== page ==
The European Commission is proposing to reduce airlines’ compensation to passengers for flight delays.

The EC said today carriers should only be liable for compensation after a minimum five-hour delay for a short-haul flight and nine-12 hours for a long-haul delay, compared with the current three hours.

However, airline association Iata immediately expressed disappointment that the revisions do not go further.

A European Court recently confirmed passengers’ rights to claim compensation for delays other than in ‘extraordinary circumstances’, and the first delay-compensation claim in a UK court was upheld in January against Thomas Cook Airlines.

The EC said today’s announcement of revisions to Regulation 261 on air passengers rights would ensure “new and better rights to information, care and re-routing” and “better complaint procedures and enforcement measures”.

The proposals include rights to information on delayed or cancelled flights and on re-routing and connecting flights; new rights in relation to rescheduling and to mishandled baggage; and greater oversight of enforcement and complaint procedures.

However, the EC also proposes limits to the assistance and compensation passengers can expect.

Iata welcomed “some positive aspects to the review”, but said: “The package of proposed changes will still leave major deficiencies in the legislation.

“Many of the proposed changes will be difficult to enforce, add unnecessary costs and incentivise behaviour that will ultimately be detrimental to the interest of passengers.”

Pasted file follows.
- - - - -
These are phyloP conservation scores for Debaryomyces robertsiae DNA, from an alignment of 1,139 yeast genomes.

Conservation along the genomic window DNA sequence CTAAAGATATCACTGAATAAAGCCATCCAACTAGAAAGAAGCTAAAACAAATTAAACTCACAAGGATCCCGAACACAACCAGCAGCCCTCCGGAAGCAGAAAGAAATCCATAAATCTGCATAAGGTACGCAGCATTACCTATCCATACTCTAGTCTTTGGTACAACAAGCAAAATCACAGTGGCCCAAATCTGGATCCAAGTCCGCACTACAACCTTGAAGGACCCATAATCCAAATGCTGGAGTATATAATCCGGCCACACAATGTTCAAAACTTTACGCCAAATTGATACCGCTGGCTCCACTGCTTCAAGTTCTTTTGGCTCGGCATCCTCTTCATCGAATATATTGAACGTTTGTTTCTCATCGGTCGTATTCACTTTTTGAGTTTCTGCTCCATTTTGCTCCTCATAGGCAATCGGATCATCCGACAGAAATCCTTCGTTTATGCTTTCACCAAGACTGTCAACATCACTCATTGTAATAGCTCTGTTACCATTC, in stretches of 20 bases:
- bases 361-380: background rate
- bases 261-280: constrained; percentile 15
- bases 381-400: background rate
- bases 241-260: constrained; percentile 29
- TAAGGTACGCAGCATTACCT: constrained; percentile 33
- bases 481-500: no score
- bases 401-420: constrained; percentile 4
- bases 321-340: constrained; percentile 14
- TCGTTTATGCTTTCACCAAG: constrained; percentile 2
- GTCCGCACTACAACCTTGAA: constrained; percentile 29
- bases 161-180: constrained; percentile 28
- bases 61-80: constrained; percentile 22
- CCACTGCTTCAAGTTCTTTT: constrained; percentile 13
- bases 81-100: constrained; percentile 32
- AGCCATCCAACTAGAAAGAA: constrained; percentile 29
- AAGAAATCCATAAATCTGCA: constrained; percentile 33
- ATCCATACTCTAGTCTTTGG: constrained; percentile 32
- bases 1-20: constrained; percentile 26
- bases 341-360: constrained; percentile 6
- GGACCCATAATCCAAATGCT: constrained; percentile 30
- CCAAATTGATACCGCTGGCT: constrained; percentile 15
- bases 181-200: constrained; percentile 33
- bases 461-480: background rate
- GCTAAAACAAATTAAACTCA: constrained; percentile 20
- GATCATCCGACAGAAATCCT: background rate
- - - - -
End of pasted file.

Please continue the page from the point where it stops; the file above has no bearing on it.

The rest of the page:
Iata director general Tony Tyler said: “On the positive side, the EC’s proposals introduce ‘trigger’ times for when a long delay becomes subject to compensation: five hours for flights of less than 3,500km, nine hours for 3,500-6,000km and 12 hours for longer flights.”

But he warned: “The unintended consequence of . . . special measures for connecting flights which put the complete burden for compensation for delays on the operator of the first flight . . . may be reluctance on the part of carriers in Europe to offer connections to long-haul destinations.

“Even if only a handful of passengers miss connections, the potential liability could be greater than the entire revenue from the flight.”

Tyler said the result could be “airlines making the decision to focus on point-to-point operations instead of providing global connectivity”.

Iata also noted the provision would be impossible to enforce for journeys with connecting flights to destinations outside the EU.

Tyler added: “The proposals treat a diversion as if it were a cancellation, triggering significant compensation to passengers. [Yet] nearly all diversions are made for safety reasons – mechanical issues or sick passengers being the most common.”

The association also criticised a proposal that, if a flight is cancelled and no further seats are available on a carrier’s own services within 12 hours, the airline must consider re-routing passengers with “no limit on cost or class of service”.

Tyler said: “The ticket price and the cost of re-routing should be related. If your Bic pen doesn’t work, you don’t expect to get a Mont Blanc as compensation.”